Losing your job, how to prepare and finding the silver lining

by | 3 Nov, 2020 | None

Firstly, I want to say how much I empathise with people who have or will find themselves out of work during this pandemic.  Having spent my employed career mostly in sales-based jobs the vagaries of company policy about promoting different products and services can often lead to “restructuring” so I am all too familiar with that question hanging over your head “will there be a job next month?”  I was once headhunted for a job, which turn out to be an exercise in plundering my contacts list, and the job I was recruited for didn’t actually exist – leaving me suddenly out of work.

Finding yourself in this position can trigger a lot of emotions: shock, anger, sadness, self-doubt and anxiety to name a few.  When you lose your job, you have every right to feel seriously p**sed off, and you should give yourself time where you are allowed to feel upset about the situation.  However, for me personally it was the loss of control over my life that bothered me the most.  So, I thought I would write this blog about the things that helped me to regain control of my own situation, along with some general tips, to proactively improve your circumstances, rather than being a victim of them. My first employed role outside of a family business was working for the Employment Service, so some of this is from the years’ of advising people who came in.

If you suspect you are going to lose your job

There are a few things that you can do if you think that you are likely to become unemployed to prepare yourself, your family, and your finances.  This should reduce the stress and anxiety both now, and in the future.  Some of these tips work for everyone anyway as good habits, because when you have a decent income you want to be the ones benefiting from it.

  1. Spring clean your bank account – when you have a regular income it’s all too easy to sign up for all sorts of regular payments (gym membership, magazines, online subscriptions, mobile phone tariffs), check your statements, and all regular payments to be sure that you are only paying for things you actually need.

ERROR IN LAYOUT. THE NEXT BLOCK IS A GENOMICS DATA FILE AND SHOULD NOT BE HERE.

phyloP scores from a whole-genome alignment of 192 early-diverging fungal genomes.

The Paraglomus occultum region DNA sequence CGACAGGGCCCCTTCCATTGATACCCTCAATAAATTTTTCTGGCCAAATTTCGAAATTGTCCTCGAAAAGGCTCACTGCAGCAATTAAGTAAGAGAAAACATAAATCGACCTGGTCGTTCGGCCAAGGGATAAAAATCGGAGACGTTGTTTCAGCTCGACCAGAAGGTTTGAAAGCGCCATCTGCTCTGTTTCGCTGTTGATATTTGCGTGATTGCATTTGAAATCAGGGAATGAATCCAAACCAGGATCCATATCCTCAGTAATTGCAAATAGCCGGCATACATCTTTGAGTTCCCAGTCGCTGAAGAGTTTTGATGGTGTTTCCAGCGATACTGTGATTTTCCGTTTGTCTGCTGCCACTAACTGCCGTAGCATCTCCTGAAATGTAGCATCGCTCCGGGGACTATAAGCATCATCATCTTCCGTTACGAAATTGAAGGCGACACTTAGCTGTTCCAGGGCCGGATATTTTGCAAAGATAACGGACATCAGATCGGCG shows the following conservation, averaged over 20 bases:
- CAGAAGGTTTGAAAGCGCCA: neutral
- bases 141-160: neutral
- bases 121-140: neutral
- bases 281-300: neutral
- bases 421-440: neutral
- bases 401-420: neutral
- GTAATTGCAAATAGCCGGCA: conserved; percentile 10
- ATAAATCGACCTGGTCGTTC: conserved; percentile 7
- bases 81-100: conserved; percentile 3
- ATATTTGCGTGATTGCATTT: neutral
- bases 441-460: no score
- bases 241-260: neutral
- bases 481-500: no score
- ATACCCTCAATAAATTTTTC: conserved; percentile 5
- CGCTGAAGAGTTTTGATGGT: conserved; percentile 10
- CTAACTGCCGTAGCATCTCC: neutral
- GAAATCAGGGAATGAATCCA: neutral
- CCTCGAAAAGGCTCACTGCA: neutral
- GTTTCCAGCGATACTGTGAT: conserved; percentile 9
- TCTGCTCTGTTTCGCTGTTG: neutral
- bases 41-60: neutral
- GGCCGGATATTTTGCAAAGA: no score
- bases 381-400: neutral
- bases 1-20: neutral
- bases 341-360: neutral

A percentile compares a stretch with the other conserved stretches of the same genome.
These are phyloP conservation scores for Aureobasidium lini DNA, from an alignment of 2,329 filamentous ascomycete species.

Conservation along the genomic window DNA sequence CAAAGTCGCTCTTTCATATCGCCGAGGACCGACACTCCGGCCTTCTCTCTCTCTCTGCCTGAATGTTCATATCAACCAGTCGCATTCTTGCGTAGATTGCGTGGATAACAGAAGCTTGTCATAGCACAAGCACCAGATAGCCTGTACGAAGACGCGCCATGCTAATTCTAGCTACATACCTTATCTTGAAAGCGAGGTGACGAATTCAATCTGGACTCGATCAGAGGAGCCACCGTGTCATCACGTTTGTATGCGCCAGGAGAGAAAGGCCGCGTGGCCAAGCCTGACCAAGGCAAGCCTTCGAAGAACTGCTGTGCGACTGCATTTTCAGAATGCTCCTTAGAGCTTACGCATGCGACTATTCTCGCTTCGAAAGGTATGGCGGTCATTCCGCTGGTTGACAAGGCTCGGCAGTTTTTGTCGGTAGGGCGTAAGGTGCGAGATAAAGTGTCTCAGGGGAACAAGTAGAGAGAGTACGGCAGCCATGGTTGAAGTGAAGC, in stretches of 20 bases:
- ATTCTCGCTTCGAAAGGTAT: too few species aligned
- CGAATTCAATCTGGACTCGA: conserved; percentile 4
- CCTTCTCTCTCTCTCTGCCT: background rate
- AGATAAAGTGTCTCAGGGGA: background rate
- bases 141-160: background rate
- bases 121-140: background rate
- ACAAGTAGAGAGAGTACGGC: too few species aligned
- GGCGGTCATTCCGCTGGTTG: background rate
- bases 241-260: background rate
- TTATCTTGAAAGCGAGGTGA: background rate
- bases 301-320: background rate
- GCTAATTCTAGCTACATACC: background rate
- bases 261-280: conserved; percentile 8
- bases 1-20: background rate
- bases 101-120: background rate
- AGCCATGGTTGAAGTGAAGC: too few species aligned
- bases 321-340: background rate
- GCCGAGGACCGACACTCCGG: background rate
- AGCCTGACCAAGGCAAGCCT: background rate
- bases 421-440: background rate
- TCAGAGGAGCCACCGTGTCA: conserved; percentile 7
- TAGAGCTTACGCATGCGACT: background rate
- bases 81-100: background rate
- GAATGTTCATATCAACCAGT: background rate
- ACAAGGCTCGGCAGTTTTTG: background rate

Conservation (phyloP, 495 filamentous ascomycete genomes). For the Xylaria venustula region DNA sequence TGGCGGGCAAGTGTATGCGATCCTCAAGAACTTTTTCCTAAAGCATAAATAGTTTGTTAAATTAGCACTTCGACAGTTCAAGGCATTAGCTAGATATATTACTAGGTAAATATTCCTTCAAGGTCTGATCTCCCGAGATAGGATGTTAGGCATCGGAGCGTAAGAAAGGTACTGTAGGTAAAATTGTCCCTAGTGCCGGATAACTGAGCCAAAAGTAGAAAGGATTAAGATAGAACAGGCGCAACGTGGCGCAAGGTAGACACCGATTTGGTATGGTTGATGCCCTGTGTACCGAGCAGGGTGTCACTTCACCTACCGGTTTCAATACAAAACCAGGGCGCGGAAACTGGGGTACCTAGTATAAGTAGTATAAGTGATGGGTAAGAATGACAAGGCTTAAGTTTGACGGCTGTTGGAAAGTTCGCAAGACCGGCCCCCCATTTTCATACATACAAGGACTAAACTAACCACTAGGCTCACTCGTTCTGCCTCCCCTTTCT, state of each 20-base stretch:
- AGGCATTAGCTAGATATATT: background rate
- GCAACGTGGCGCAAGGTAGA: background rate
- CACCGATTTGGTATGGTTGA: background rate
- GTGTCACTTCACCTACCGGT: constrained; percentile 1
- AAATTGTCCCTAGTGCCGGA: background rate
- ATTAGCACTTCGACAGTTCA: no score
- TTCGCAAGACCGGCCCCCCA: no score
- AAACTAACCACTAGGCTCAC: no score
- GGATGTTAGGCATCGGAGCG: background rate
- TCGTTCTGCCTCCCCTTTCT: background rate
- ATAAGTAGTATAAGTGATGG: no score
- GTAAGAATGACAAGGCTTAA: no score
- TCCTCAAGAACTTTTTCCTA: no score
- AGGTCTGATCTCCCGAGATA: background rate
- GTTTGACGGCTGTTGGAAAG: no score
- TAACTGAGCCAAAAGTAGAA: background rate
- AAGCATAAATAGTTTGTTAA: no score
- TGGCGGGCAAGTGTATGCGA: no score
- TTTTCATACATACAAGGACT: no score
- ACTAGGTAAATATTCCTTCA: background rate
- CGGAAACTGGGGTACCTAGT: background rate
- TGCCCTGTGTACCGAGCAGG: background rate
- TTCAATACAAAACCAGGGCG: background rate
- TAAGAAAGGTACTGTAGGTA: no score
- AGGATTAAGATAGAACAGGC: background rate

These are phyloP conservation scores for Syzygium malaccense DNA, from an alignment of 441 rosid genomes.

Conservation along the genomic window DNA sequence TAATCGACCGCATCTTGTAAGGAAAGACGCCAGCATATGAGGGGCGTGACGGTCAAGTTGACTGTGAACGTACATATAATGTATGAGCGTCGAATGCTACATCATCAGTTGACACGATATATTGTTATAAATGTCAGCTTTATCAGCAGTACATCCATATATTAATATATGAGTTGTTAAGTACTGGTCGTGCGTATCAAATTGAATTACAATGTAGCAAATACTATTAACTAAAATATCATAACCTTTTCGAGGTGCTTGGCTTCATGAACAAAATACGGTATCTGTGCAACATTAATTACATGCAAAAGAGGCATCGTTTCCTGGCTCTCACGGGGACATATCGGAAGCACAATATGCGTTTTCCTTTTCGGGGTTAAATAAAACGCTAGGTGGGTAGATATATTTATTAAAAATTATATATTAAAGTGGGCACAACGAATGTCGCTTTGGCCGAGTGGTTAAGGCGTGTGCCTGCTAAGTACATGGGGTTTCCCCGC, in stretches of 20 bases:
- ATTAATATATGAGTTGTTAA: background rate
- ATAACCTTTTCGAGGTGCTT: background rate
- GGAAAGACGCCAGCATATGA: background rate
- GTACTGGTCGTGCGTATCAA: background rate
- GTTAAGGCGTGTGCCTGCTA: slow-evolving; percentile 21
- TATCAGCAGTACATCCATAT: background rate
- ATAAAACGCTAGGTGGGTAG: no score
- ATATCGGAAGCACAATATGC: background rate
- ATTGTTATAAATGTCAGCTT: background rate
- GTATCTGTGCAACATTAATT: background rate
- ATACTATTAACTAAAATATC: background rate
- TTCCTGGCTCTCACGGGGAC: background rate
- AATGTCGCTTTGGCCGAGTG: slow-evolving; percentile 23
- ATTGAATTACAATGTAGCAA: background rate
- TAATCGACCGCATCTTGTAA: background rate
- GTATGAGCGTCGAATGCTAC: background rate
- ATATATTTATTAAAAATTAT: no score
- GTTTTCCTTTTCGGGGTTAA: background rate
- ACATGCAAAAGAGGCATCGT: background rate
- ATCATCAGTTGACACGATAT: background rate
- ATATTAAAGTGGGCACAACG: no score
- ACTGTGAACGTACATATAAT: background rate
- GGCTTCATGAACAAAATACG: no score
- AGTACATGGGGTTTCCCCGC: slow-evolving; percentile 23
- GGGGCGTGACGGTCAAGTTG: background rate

2. Review your energy bill and check if you can get a cheaper tariff, or if you have repaid underpayments that hiked up your direct debit – I recently reduced my bill by £90 per month!! 
  3. Review your mobile phone bill.  Do you need to be on a tariff which gets you the newest phone every year (for example)?  You will probably find that there are cheaper options.
  4. Do you really need your car?  The cost of a car is for nearly all households second only to  your spend on housing costs.  I recently realised that, due to lockdown and all meetings moving online, I had reduced the miles I was driving from 1,000 per month to 100 miles in 6 months.  Realistically I couldn’t justify the cost of a second car to look good on the driveway.  I sold my car and haven’t missed it at all (this is coming from a petrol-head).  If, in future, my work returns to face-to-face meetings I will buy another car – but right now it’s unnecessary.
  5. We’re coming up to Christmas.  Try to lower expectations, especially if you are usually over-generous with friends and family.  Even if you still have a job at Christmas, you don’t want to start an uncertain year with extra debt.  
  6. I found when I was out of work that I spent more time cooking and preparing meals, which saves money on takeaways and ready meals is healthier and a positive thing to do.